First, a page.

There are three general responses to a data attack like WannaCry. The first is the immediate, “What do we do to stop this and resume operations again,” the second response is a short-term, “What can we do to shore up data security while we recover and look at our strategy” and the third is a long-term, “What permanent changes do we need to make so this never happens again?”
The first and third responses get a lot of airtime, but we’d like to talk about the second response – the short term, immediate action that you can take once you get your business up and running again. These steps are vital to ensuring customers that you have improved your security and preventing aftershock-like malware created by copycats in the wake of a successful attack. Even if your company hasn’t been attacked, if a data attack has made you a little nervous, these short-term steps are a great idea to increase protection and prevent future problems.
One of the notable things about WannaCry is that it could have been prevented with the right patches. Microsoft actually provided patches to fix that particularly vulnerability months before the WannaCry ransomware (which targeted Windows computers in networks, especially older versions of Windows). The reason WannaCry was such a huge problem was that companies had just ignored the patch: Not for any good reason – they had just gotten into the habit of never patching their systems.
It’s puzzling because we know some of those organizations had IT departments, but we can’t figure out what they possibly could have been doing. Patching schedules are IT 101, and these businesses flunked out: Fortunately, it’s never too late to check on your own patching schedule and make sure that…well, that it exists. Your organization needs to be aware of when a patch is released and must mandate that the patch is uploaded to all applicable platforms ASAP. For some adaptable companies, continual awareness and automated “as soon as you get them” updates is the best policy. For other companies, it can be more helpful to set up a schedule of checking for updates, such as a weekly or bi-monthly inspection. Either way, have a plan!
Updated Antivirus Software
Antivirus software is in a curious period of evolution at the moment. Older antivirus software looks at DAT files kept on a malware registry, basically a collection of the information about current malware (sort of like matching fingerprints to a criminal database). However, malware moves so quickly these days that some of the DAT files aren’t updated fast enough to catch the latest attacks.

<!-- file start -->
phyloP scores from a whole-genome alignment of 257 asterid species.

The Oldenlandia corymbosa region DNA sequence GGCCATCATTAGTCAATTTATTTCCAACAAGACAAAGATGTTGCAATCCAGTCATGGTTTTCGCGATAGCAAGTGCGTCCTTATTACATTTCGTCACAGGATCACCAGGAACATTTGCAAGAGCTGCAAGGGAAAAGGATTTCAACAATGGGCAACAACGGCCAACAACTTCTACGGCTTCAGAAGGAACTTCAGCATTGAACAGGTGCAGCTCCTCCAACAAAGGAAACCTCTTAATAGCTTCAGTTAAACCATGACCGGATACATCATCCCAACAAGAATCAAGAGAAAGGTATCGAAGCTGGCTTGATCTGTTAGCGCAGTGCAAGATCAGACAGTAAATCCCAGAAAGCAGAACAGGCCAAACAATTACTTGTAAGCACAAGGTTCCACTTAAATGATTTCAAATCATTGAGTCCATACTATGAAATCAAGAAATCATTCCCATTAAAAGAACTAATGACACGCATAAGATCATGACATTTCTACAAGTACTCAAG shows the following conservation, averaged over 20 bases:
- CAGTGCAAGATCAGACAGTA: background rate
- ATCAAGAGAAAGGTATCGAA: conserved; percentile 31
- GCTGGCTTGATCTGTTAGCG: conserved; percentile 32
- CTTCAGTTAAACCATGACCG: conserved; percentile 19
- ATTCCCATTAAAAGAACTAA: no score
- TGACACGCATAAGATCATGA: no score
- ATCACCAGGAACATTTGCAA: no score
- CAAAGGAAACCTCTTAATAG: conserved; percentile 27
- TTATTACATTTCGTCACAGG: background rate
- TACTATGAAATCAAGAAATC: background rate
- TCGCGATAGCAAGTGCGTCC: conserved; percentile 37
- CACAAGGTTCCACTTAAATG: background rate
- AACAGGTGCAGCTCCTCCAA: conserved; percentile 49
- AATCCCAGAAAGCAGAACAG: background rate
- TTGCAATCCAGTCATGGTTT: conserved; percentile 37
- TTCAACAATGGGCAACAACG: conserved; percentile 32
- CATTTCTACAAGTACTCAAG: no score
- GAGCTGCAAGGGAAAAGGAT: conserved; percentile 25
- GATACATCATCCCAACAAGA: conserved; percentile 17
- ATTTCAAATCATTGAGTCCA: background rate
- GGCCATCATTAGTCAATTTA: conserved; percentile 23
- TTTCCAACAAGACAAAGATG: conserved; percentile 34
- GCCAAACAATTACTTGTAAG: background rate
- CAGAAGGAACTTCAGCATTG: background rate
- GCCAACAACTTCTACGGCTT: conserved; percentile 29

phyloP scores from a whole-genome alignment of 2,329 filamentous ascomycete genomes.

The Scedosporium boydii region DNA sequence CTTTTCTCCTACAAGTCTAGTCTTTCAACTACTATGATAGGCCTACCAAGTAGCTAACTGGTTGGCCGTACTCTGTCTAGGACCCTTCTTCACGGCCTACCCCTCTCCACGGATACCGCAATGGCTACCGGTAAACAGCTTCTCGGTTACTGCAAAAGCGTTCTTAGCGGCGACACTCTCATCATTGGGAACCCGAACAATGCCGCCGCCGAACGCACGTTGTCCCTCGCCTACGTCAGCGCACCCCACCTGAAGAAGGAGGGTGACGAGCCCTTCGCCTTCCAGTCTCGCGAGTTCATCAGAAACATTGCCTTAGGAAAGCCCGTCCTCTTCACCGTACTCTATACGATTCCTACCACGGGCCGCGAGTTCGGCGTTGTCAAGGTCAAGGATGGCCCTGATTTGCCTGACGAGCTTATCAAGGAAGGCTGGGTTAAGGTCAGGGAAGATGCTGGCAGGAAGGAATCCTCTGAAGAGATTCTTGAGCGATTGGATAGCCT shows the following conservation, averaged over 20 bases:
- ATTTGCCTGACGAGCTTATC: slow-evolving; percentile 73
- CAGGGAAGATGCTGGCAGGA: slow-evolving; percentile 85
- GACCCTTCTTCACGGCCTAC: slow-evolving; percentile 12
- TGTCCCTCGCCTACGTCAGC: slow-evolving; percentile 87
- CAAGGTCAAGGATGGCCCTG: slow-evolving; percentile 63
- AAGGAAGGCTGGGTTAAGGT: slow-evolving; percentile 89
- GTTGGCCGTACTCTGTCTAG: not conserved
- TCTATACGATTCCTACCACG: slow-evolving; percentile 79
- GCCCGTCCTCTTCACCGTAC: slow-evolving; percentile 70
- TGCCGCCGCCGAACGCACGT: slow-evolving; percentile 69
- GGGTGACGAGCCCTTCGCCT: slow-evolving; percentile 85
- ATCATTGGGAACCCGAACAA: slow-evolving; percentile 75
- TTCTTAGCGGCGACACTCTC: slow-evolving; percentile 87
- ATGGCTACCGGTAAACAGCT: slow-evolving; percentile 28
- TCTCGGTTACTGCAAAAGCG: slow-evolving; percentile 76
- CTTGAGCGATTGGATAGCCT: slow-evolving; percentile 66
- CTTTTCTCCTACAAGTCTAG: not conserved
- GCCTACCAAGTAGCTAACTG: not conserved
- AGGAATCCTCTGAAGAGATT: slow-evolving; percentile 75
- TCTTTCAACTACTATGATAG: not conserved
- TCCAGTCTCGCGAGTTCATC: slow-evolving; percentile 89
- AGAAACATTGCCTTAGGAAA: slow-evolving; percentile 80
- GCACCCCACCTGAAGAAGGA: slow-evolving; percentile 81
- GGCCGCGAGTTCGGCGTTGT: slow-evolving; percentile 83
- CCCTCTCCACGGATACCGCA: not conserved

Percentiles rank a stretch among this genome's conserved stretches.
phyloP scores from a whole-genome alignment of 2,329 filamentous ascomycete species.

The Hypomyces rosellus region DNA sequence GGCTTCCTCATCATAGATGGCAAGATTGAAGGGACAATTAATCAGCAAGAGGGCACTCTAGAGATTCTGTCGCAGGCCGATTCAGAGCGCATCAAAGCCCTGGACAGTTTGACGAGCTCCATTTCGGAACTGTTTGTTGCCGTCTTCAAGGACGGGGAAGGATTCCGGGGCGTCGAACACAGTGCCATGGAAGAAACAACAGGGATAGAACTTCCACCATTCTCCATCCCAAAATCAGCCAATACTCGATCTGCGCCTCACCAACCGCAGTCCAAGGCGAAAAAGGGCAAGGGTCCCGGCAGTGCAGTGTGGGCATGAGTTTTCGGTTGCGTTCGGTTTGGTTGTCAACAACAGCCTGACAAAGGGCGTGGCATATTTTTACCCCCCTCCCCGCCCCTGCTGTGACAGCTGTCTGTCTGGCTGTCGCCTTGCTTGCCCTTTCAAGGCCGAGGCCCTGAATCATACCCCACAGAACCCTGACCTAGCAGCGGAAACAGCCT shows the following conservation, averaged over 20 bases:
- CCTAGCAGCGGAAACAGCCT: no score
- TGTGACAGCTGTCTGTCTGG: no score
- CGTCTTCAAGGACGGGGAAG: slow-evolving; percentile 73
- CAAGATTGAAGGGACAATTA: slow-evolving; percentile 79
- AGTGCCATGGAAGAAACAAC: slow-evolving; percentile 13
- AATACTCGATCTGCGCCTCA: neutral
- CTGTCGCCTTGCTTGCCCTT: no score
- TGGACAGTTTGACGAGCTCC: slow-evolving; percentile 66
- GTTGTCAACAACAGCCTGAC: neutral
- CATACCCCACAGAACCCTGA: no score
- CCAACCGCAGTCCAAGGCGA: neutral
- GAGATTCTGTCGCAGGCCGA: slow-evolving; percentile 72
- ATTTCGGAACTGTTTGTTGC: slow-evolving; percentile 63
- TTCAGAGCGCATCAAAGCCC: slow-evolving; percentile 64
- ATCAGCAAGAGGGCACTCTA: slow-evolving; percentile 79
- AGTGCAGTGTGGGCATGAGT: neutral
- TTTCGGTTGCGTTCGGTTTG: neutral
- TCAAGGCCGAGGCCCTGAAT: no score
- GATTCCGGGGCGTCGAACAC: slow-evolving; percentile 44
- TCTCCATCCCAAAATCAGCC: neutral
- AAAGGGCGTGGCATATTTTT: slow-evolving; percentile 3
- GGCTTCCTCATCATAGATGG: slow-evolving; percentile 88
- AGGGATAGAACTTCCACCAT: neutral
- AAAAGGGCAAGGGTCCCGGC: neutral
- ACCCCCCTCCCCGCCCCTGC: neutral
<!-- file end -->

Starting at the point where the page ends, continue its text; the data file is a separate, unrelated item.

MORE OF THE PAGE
That’s why the newer versions of antivirus software use advanced tracking technology to find actions and data that appear to be DAT files in the making – and warn administrators ahead of time. Obviously, the latter is more effective than the former, so making the switch makes a lot of sense in the wake of an unfortunate data attack (or fear of one).
Employee Training Session
Yep, it’s time: Call all the employees together for a company meeting. Explain the data threat, why it’s a problem, and what employees need to do to protect their devices and company data. Lay out the requirements in a few clear steps that everyone can understand. Communication is very important at this stage, and a forgetful or confused employee can cause a lot of damage. Educate and reiterate to help prevent problems.
This point is easy, to sum up: If an app is not compatible with the latest version of your operating system, stop using it. Companies simply can’t afford the risk of using apps that fall behind the latest updates (Windows 10 and macOS in their latest versions, for example). In practice, this is a difficult step to take for many companies, but we encourage you to make it part of a strategy. If an operating system has been updated but one of your apps is incompatible, give that app a month or two to come up with a patch. If it doesn’t, drop the app. This makes it far easier to keep up with the latest security methods and vulnerability fixes.
There are plenty of other short-term steps you can take to improve security and make sure your company is ready, including more careful partitioning and server management. If you have any questions about how to create your own strategy for your The Greater Toronto Area business, we can help! Contact Tektonic at (416) 256-9928 or firstname.lastname@example.org to learn more!